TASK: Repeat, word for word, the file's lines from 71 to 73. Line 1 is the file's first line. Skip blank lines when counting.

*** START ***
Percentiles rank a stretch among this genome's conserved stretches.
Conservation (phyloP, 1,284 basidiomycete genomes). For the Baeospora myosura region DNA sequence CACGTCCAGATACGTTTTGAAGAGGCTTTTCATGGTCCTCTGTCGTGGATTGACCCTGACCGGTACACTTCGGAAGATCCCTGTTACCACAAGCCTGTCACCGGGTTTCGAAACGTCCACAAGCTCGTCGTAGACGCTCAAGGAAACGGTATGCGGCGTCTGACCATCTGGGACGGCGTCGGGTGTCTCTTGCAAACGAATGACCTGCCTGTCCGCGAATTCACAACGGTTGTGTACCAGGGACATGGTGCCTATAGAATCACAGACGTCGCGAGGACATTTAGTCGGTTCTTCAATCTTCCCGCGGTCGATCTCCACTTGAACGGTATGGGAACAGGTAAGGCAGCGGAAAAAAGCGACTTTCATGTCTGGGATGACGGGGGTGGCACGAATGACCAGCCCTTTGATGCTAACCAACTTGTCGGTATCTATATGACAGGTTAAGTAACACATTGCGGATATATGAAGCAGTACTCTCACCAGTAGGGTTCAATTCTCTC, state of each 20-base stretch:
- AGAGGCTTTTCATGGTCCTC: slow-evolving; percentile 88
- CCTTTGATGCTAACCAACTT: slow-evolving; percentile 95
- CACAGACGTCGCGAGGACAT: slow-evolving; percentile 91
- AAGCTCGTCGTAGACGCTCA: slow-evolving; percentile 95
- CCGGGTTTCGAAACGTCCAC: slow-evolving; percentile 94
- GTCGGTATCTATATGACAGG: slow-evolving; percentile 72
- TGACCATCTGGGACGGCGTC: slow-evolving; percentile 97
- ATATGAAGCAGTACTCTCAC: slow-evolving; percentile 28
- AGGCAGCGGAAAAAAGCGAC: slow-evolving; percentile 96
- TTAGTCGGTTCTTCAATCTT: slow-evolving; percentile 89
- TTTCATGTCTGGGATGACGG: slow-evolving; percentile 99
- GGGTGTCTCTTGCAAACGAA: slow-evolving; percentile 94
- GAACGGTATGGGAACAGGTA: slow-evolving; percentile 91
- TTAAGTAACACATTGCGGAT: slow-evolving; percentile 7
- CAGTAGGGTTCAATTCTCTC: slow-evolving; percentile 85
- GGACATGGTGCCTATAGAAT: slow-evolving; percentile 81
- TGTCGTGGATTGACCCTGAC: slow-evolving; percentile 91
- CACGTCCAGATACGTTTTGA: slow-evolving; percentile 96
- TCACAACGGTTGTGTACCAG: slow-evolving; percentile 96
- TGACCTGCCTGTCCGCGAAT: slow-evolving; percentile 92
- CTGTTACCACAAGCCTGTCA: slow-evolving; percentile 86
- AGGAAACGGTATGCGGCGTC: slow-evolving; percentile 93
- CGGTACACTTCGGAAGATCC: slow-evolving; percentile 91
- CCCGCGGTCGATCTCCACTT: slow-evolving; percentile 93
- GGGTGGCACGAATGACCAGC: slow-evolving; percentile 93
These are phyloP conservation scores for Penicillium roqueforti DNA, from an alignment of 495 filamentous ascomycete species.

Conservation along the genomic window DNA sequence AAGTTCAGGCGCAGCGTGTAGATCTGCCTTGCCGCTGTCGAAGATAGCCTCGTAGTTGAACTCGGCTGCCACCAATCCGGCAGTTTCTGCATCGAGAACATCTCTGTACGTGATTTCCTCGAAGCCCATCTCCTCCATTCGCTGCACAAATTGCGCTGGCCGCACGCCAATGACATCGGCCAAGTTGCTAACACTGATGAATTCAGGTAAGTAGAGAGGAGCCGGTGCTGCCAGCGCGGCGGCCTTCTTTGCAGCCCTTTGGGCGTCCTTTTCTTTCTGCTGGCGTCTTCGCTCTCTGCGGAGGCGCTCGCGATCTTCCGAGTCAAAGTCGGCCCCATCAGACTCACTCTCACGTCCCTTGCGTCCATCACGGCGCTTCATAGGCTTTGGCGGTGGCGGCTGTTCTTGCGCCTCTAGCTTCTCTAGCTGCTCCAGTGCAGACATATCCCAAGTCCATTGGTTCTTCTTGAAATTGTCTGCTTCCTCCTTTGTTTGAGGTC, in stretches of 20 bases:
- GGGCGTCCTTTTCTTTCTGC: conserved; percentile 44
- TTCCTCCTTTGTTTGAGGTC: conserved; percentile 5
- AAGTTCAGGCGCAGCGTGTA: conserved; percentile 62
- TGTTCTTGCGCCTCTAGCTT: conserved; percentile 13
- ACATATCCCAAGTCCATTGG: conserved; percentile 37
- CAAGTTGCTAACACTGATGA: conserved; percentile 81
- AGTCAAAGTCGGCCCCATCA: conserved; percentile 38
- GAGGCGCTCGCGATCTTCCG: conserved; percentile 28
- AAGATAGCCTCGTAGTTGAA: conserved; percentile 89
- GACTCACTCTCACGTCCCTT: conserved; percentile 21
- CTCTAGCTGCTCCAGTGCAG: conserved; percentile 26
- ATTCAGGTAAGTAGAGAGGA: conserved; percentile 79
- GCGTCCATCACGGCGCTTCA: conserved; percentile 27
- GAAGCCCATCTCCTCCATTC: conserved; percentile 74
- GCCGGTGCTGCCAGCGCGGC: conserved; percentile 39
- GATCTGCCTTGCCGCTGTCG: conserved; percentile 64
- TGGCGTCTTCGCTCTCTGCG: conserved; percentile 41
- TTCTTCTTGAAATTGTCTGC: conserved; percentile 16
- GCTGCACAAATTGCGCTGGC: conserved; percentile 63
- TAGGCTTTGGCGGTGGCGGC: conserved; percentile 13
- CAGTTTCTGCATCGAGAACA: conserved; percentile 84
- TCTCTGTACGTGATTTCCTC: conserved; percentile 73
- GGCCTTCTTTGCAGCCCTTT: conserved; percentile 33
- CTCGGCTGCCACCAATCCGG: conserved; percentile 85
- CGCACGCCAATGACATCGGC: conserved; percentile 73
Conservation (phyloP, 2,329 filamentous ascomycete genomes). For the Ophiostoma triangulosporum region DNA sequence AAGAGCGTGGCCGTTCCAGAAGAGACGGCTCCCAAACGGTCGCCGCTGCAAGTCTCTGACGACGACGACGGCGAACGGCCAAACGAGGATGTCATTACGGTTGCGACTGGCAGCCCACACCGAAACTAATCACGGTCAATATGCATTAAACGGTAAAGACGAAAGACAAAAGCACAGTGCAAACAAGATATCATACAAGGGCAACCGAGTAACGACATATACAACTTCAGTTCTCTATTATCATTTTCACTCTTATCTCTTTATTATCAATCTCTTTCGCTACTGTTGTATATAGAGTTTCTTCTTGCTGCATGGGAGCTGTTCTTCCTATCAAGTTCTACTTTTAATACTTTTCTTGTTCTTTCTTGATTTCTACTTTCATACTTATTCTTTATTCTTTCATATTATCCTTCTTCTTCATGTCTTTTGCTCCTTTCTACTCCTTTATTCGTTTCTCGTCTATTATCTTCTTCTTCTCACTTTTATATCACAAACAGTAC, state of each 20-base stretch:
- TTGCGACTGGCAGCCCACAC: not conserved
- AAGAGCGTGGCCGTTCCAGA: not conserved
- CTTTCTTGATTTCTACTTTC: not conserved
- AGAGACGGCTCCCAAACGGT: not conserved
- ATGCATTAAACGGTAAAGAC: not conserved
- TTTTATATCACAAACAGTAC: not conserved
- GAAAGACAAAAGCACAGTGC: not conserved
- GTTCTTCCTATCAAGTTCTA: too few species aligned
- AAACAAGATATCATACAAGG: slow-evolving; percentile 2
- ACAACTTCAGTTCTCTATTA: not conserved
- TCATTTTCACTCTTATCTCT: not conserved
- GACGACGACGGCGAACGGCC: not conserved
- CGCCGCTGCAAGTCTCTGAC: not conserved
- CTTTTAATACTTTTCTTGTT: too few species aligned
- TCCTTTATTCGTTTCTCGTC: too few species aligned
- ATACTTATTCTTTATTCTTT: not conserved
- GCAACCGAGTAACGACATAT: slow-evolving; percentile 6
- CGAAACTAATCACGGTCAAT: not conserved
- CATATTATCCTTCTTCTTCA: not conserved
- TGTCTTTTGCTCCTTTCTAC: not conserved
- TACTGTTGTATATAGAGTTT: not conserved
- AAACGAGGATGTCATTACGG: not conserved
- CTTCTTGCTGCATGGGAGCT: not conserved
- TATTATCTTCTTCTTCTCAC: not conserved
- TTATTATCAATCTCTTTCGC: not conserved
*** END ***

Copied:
- ATACTTATTCTTTATTCTTT: not conserved
- GCAACCGAGTAACGACATAT: slow-evolving; percentile 6
- CGAAACTAATCACGGTCAAT: not conserved